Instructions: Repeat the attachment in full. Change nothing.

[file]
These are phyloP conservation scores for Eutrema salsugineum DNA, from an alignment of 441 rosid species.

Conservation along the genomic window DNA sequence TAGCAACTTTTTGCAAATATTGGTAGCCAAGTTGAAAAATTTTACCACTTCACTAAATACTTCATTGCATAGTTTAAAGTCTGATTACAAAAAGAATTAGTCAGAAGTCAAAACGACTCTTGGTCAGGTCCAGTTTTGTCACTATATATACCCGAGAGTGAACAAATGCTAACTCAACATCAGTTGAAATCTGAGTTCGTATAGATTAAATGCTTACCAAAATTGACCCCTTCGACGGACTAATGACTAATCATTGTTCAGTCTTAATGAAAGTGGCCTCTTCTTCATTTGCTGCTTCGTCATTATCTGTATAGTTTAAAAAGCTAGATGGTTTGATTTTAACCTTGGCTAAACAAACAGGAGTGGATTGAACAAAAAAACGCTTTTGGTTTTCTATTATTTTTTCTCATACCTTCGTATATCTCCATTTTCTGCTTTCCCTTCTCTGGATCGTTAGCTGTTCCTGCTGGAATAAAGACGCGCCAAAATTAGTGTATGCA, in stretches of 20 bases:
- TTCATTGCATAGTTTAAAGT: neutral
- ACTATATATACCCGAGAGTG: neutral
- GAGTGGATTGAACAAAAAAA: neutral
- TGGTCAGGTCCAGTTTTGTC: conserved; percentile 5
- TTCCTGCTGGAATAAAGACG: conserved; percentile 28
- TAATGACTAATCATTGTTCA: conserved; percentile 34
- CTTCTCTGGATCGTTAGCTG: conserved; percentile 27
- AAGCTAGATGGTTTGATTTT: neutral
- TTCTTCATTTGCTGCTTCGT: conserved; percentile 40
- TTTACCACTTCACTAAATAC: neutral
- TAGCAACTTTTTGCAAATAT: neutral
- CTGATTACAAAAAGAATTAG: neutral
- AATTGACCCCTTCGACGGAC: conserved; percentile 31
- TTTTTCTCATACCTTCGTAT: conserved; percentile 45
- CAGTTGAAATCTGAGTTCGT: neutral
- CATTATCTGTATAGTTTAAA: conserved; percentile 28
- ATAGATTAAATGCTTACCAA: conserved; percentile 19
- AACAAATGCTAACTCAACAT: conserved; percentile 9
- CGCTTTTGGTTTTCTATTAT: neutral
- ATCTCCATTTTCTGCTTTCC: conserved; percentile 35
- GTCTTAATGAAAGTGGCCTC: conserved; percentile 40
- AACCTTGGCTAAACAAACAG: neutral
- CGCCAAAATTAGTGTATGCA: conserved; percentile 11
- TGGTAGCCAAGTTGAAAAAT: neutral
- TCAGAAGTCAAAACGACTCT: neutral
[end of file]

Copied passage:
These are phyloP conservation scores for Eutrema salsugineum DNA, from an alignment of 441 rosid species.

Conservation along the genomic window DNA sequence TAGCAACTTTTTGCAAATATTGGTAGCCAAGTTGAAAAATTTTACCACTTCACTAAATACTTCATTGCATAGTTTAAAGTCTGATTACAAAAAGAATTAGTCAGAAGTCAAAACGACTCTTGGTCAGGTCCAGTTTTGTCACTATATATACCCGAGAGTGAACAAATGCTAACTCAACATCAGTTGAAATCTGAGTTCGTATAGATTAAATGCTTACCAAAATTGACCCCTTCGACGGACTAATGACTAATCATTGTTCAGTCTTAATGAAAGTGGCCTCTTCTTCATTTGCTGCTTCGTCATTATCTGTATAGTTTAAAAAGCTAGATGGTTTGATTTTAACCTTGGCTAAACAAACAGGAGTGGATTGAACAAAAAAACGCTTTTGGTTTTCTATTATTTTTTCTCATACCTTCGTATATCTCCATTTTCTGCTTTCCCTTCTCTGGATCGTTAGCTGTTCCTGCTGGAATAAAGACGCGCCAAAATTAGTGTATGCA, in stretches of 20 bases:
- TTCATTGCATAGTTTAAAGT: neutral
- ACTATATATACCCGAGAGTG: neutral
- GAGTGGATTGAACAAAAAAA: neutral
- TGGTCAGGTCCAGTTTTGTC: conserved; percentile 5
- TTCCTGCTGGAATAAAGACG: conserved; percentile 28
- TAATGACTAATCATTGTTCA: conserved; percentile 34
- CTTCTCTGGATCGTTAGCTG: conserved; percentile 27
- AAGCTAGATGGTTTGATTTT: neutral
- TTCTTCATTTGCTGCTTCGT: conserved; percentile 40
- TTTACCACTTCACTAAATAC: neutral
- TAGCAACTTTTTGCAAATAT: neutral
- CTGATTACAAAAAGAATTAG: neutral
- AATTGACCCCTTCGACGGAC: conserved; percentile 31
- TTTTTCTCATACCTTCGTAT: conserved; percentile 45
- CAGTTGAAATCTGAGTTCGT: neutral
- CATTATCTGTATAGTTTAAA: conserved; percentile 28
- ATAGATTAAATGCTTACCAA: conserved; percentile 19
- AACAAATGCTAACTCAACAT: conserved; percentile 9
- CGCTTTTGGTTTTCTATTAT: neutral
- ATCTCCATTTTCTGCTTTCC: conserved; percentile 35
- GTCTTAATGAAAGTGGCCTC: conserved; percentile 40
- AACCTTGGCTAAACAAACAG: neutral
- CGCCAAAATTAGTGTATGCA: conserved; percentile 11
- TGGTAGCCAAGTTGAAAAAT: neutral
- TCAGAAGTCAAAACGACTCT: neutral